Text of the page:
Compared to that time, I’ve had to learn the fine art of balance, and also the appreciation of many small moments throughout each day. Because I’m now officially retired, I have the luxury of time to focus more on what I love doing (e.g. morning coffee with old friends, playing with my grandchildren, writing and speaking about women’s heart health, long chatty phonecalls with my sister Catherine, puttering for hours out on my sunny balcony garden, creating art with beautiful papers, and of course my afternoon naps). Those elaborate themed dinner parties, especially thanks to COVID-19, are now but a dim memory – and what a joy and relief that has turned out to be!
About the same time Elizabeth was writing in the Inquirer, Dr. Kristen Fuller was writing one of her regular Psychology Today columns on the same topic. As a physician whose first love is spending time outdoors in the Eastern Sierras of California, she has long embraced JOMO. Here’s how Dr. Fuller explained her own interpretation of the concept:
“JOMO (the joy of missing out) is the emotionally intelligent antidote to FOMO, and is essentially about being present and being content with where you are at in life. You do not need to compare your life to others but instead, practice tuning out the background noise of the ‘shoulds’, and learn to let go of worrying whether you are doing something wrong. JOMO allows us to live life in the slow lane, to appreciate human connections, to be intentional with our time, to practice saying “NO,” to give ourselves tech-free breaks, and to give us permission to acknowledge where we are and to feel our emotions, whether they are positive or negative.”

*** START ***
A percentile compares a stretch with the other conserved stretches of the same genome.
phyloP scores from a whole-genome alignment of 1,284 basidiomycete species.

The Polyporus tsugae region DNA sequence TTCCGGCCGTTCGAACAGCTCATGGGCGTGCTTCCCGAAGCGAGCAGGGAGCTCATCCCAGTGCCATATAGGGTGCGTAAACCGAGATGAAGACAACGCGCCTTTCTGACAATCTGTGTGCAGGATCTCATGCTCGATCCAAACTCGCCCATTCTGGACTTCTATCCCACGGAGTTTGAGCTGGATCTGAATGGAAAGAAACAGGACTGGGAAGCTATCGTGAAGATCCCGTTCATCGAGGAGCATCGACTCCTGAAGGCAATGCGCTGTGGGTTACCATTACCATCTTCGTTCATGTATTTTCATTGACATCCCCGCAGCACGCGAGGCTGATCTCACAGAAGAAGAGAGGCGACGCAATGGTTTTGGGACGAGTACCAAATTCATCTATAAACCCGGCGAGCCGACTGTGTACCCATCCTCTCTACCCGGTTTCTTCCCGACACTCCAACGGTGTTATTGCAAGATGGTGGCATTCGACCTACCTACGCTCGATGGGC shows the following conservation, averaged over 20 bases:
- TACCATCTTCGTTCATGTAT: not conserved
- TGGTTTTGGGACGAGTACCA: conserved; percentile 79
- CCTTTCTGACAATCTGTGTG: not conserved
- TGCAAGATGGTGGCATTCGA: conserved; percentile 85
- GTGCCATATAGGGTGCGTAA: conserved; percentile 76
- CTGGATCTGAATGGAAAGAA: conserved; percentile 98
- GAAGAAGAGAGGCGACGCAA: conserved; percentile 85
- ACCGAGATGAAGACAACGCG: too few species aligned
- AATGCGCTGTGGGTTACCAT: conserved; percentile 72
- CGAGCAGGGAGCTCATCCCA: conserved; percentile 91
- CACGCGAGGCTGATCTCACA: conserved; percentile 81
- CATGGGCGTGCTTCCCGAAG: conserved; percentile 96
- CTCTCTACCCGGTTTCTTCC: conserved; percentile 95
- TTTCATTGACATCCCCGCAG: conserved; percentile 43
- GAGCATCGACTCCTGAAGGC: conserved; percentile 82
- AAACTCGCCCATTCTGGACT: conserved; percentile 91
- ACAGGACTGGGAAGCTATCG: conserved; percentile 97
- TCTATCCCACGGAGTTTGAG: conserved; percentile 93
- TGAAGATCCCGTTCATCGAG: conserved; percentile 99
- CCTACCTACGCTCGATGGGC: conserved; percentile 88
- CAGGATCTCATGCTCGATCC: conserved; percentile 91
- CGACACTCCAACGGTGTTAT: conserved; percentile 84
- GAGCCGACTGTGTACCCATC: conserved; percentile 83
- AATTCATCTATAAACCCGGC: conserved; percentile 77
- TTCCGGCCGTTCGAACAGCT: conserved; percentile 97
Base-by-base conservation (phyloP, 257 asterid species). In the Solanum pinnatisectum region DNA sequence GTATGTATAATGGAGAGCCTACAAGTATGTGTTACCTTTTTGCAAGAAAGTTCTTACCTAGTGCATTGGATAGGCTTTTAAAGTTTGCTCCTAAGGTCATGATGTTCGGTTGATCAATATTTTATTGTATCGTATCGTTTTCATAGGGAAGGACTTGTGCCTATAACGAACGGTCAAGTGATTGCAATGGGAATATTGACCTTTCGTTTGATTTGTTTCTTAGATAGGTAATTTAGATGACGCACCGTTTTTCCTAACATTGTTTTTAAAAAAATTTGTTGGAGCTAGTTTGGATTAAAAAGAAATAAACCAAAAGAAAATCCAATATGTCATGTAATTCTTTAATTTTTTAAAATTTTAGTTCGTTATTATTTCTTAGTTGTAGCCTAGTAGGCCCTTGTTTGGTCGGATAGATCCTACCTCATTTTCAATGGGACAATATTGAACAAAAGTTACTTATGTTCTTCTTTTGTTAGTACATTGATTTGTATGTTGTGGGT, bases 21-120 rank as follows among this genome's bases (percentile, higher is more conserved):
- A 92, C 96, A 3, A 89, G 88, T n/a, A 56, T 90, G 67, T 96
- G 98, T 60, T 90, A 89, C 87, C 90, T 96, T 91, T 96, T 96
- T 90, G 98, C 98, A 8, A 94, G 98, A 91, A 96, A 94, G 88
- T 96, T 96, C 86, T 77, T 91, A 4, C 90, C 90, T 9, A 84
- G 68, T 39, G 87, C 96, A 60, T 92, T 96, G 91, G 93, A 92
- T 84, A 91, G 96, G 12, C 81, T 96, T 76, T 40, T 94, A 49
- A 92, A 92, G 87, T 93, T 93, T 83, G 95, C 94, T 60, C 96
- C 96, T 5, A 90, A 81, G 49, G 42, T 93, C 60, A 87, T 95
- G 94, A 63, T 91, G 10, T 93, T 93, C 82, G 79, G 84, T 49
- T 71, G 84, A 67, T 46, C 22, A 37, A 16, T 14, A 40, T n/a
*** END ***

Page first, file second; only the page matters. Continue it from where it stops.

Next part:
JOMO is essentially about finding the Goldilocks balance that truly works for us – not too busy, not too quiet, but just right – by choosing to do more of what we love doing with those we love spending time with – whenever we have that choice. We can’t always be in charge of those choices, of course: caring for elderly parents or sick children, a bad day of symptom flares, or living through pandemic realities – but we can certainly be more in charge of not buying into the pull of the self-inflicted background noise of “shoulds”. Speaking of the pandemic, in its earliest days of 2020 staying at home was not really a hardship for me. As I told my family: “I’m not stuck at home. I’m SAFE at home!” JOMO was already sinking in.
Dr. Fuller also included a few tips in her Psychology Today essay for those who want more JOMO and less FOMO:
- Be intentional with your time: Make YOUR time your priority instead of wasting time worrying about what other individuals are doing or thinking.
- Give yourself permission to live in the present: If you are having a bad day, be easy on yourself and limit stressful plans when you can.
- Embrace tech-free time: Unsubscribe from social media accounts and unfollow individuals who trigger your FOMO or cause you any type of negativity.
- Experience real life (not social media life): Instead of spending your free moments in the drama of social media/email/text messages, what if you chose to disconnect and instead do more of the real world things that you enjoy?
- Slow down: Take time to think before you speak, embrace the quiet, use time driving in traffic or waiting in lines to sit with your thoughts or listen to a book.
- Practice saying “NO”: You do not always have to go to that event or take that phone call. Self-care and self-love start by saying “NO.”
Image: Dirks24 at Pixabay
NOTE FROM CAROLYN: I wrote more about women’s priorities – and how skewed priorities may put us at higher risk of heart disease – in my book “A Woman’s Guide to Living with Heart Disease“. You can ask for it at bookstores (please support your local independent bookseller!) or order it online (paperback, hardcover or e-book) at Amazon, or order it directly from my publisher Johns Hopkins University Press (use their code HTWN to save 30% off the list price).
Q: How have you discovered the Joy of Missing Out?